The Chittagong Hill Tracts is one of the most interesting places in Bangladesh.
Prior to my journey to Bangladesh I read almost everything I could find on the Internet about the Chittagong Hill Tracts (CHT), but when we got off the train in Chittagong - my starting point for this region - I was still unsure quite what to expect. Even with the extra information given by my guide I was unprepared for the magnificent adventure and experience that greeted me. My sense of curiosity and impatience to start documenting everything was sky-high.
We had met an American girl on the train who was traveling alone in South East Asia, and found that we shared a common goal – to visit the Chittagong Hill Tracts. The girl had already contacted the local authorities by phone and had been told what formal procedures were required to obtain the necessary permits to visit the area. On arrival we found the home of the officer responsible for issuing permits, and he kindly signed the papers, despite it being a Saturday.
The permits are required because of earlier political problems in the region. There had been political conflict and armed struggle between the Government and the United People's Party of the Chittagong Hill Tracts over issues of autonomy and rights of the indigenous peoples and tribes. A devastating period that destroyed many lives and crippled families.
Thus is was that this region of natural abundance, home to eleven indigenous groups who collectively number approximately 700,000 people (1% of the total population) and occupy 9% of the total territory of the country, became an arena of conflict and unrest for about 20 years.
Since the signing of a the 1997 peace treaty known as the Chittagong Hill Tracts Accord, between the PCJSS and the Government of Bangladesh, the political situation has improved to the point where tourists are now starting to be permitted to visit.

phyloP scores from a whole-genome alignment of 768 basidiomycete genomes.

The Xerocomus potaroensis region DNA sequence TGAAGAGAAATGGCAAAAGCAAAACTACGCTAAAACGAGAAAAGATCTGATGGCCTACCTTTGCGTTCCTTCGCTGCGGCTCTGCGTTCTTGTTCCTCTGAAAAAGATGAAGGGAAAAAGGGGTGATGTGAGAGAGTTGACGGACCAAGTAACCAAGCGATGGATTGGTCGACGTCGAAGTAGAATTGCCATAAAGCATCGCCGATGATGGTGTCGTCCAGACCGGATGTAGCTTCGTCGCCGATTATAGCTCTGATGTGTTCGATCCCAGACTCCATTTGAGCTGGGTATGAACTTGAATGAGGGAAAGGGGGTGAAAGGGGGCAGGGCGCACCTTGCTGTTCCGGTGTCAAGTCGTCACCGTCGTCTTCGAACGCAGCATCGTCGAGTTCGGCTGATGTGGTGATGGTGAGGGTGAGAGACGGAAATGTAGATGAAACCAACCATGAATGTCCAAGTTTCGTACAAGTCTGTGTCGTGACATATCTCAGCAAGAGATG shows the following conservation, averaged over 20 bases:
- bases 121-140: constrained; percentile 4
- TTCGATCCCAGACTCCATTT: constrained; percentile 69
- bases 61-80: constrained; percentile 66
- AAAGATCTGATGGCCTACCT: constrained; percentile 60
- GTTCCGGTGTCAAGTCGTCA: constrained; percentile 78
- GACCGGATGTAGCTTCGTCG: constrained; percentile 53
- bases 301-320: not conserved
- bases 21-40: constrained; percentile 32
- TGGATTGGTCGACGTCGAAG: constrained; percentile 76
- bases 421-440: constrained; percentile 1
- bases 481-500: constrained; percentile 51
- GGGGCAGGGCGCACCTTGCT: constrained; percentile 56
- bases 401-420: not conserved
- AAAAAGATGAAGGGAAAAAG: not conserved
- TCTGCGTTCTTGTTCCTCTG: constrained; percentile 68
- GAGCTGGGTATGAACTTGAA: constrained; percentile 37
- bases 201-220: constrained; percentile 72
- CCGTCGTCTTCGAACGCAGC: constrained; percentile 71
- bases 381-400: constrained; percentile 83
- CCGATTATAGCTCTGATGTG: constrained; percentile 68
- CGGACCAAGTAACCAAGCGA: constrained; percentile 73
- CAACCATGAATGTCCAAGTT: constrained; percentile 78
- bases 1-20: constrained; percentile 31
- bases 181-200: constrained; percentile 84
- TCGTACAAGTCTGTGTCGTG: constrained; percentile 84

The Chittagong Hill Tracts occupies a physical area of 13,295 sq.km and lies in the south-eastern area of Bangladesh adjoining international boundaries with Myanmar in the southeast, Mizoram on the east and the Indian states of Tripura in the north.
The area is hilly, with a network of paths and dusty roads leading to small settlements. The panoramic views from the hilltops are really stunning and I personally spent many hours admiring the beautiful landscapes. The forests are rich in timber, bamboo, canes and shans (a type of grass). The wildlife includes monkey, fox, jungle cat, fishing cat, wild boar, hedgehogs, rabbits, land turtle, king cobra, reticulated python, rattle snake and other non-poisonous snakes, along with many species of lizards, birds and amphibians such as frogs and toads.
One of the most memorable parts of my trip through the Chittagong Hill tracts was the Sangu River boat journey. It was an absolutely magnificent experience. This mighty river originates in the Arakan Hills of Myanmar, it flows through the Bandarban district of Bangladesh and then meets the Bay of Bengal near Chittagong – Khankhanabad.
The Sangu River is widely used for the transportation of agricultural and other necessary products by local tribal communities. What is especially remarkable is the way in which bamboo is transported; it is cut and lashed together into huge rafts, which are then floated downstream from the mountains to the towns, the raft men live on board during the journey. I would certainly have loved to experience such a journey had I more time.